2010 World Cup profile: England
Through April, SI.com will profile World Cup teams weekly. We continue with England. Click here for the full archive.
There is no doubt that England's key player in South Africa will be Manchester United's Wayne Rooney, who is enjoying the form of his life. The master of powerful surging runs and long-range piledrivers has, through penalty-box poaching, upped his goal rate to complete his game and put him on a par with Argentina's Lionel Messi and his former teammate Cristiano Ronaldo as one of the world's leading footballers. England is highly dependent on its talisman and worries exist that Rooney's work rate and intensive schedule for Manchester United may lead to pre-tournament burnout.
Fabio Capello's team includes a number of other world-class stars, but their form and fitness are worrisome. On their day, John Terry and Rio Ferdinand are one of the strongest center back partnerships on the international scene -- their reading of the game and experience of playing together make up for what they may lack in pace. However, Terry's form for Chelsea has suffered since the sex scandal that saw him stripped of the England captaincy, and Ferdinand has struggled this season with a niggling back injury.
Frank Lampard and Steven Gerrard are the engines in the Chelsea and Liverpool midfields -- box-to-box midfielders who are as adept at tackling and breaking up play at one end of the pitch as they are in setting up and scoring goals at the other end. However, it has proved difficult to incorporate these similar playing styles together in the England midfield. In the past, Lampard has reluctantly reined in his attacking instincts and occupied a more defensive role to support Gerrard's forward thrusts. Gareth Barry's establishment as the anchor in England's midfield has successfully granted both Gerrard and Lampard more attacking freedom, but has led to Gerrard's playing in an unfamiliar wide-left midfield position.
News that Ashley Cole's recovery from the foot injury he sustained in February is ahead of schedule is a huge boost for England, and means that he should be fit for the finals. Cole not only gets forward with pace, but he also rarely gets caught out of position. Another attacking fullback, Everton's Leighton Baines, waits in the wings. Baines is little known internationally (he has only one cap), but if he plays, watch out for some sweet deliveries.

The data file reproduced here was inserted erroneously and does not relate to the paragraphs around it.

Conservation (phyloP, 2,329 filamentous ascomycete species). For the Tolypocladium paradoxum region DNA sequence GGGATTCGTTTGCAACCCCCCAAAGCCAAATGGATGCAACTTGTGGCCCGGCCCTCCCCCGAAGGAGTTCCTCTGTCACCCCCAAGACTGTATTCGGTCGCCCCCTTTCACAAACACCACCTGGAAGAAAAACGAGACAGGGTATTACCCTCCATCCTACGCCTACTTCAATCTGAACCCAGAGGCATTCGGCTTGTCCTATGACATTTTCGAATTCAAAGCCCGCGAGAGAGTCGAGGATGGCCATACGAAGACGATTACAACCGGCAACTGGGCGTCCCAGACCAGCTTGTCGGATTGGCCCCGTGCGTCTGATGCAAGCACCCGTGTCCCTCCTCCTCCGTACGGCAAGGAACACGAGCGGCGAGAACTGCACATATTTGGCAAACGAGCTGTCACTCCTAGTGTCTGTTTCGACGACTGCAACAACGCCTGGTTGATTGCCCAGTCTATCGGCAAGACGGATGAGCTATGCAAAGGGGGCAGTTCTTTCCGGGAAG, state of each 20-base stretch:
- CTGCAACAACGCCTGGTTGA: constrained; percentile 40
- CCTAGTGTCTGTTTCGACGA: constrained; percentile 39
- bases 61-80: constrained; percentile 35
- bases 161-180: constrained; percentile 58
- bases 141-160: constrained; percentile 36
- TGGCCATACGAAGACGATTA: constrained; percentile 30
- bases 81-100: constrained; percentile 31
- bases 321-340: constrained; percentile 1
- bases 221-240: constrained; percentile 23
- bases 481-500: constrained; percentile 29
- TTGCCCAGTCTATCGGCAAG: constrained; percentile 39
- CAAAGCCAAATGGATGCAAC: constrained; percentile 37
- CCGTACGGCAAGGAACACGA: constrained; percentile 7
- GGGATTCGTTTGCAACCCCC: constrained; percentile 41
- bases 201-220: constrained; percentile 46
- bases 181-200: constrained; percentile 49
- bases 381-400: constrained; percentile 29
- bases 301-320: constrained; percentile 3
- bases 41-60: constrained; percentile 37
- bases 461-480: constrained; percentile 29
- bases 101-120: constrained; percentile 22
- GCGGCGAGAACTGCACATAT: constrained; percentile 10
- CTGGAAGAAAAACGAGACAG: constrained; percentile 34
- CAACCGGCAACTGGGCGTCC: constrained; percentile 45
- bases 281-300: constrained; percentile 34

Rooney, Terry, Ferdinand, Gerrard, Lampard and Cole are the only members of the squad that can truly be described as world class. For England to live up to its billing as third favorite, all six will have to be playing at the top of their game.
What to watch for
Although England has undoubted quality in a number of positions, it lacks the strength in depth of, say, the Spain and Netherlands squads. In addition, there is uncertainty over who should start in a number of positions.
Many managers will be able to pick their starting 11 with ease, and Spain coach Vicente del Bosque has the luxury of working out which world-class player to slot into a number of positions. In contrast, beyond the six players mentioned above, along with Barry and Glen Johnson (if fit), Capello has some difficult conundrums to solve over who the remaining starters will be. There are some potential weak links.
In goal, Robert Green seems to just have the edge over David James, although neither instils much confidence. On the right wing, and in the attacking spot alongside Rooney, England is likely to field players who aren't consistent starters for their clubs. Shaun Wright-Phillips' performance in England's last match, against Egypt, and his marginally more frequent club appearances could see him replace the injured Aaron Lennon on the right wing ahead of Arsenal's Theo Walcott.
Despite his inferior scoring record, Emile Heskey is expected to partner with Rooney ahead of Peter Crouch or Jermaine Defoe. Capello believes that Rooney is far more effective alongside the bustling Heskey, and bringing Crouch's aerial ability on from the bench offers a useful Plan B. Defoe -- the pick of the three in the Premiership -- has been shown to not interact well with Rooney, failing to score in the seven England matches they have started as a partnership.
Capello would have also appreciated the option of having David Beckham (out with an injured Achilles tendon) on the substitutes' bench. His world-class crossing and dead-ball deliveries will be sorely missed. However, as the Italian intends to invite Beckham as a non-playing member of the squad, watch out for the usual media circus that surrounds the global icon.
Key match in group stage
June 12 vs. the U.S. Both England and the U.S. should beat Algeria and Slovenia, and this opening match should decide the group winner -- the team that will likely avoid an awkward second-round meeting with England's penalty-shootout nemesis, Germany.
Celebrity scouting report: Ricky Hatton*
England's biggest strength is Rooney, as he's in great form. ... I'm very much confident in the direction of the squad under Capello. He seems like a disciplinarian and maybe that's what England needs. ... I wanted Beckham in the squad, but with his injury it's not looking good for him. I have become friends with David so I would love to see him playing for England again. I just wish him and his family good luck. ... I'm not too bothered about the left back situation with Cole's injury. We have plenty of young players coming through in the squad. ... Ferdinand is the right choice for the captaincy under the circumstances. He's proved himself as captain with Manchester United and done a good job for England when called upon. ... They have to have a great chance in this group. They must be favorites, and if they don't advance, I will be very disappointed. ... The last time we won the World Cup was 1966, so it's been a long time coming. They must go all the way and anything less than winning won't be considered a success.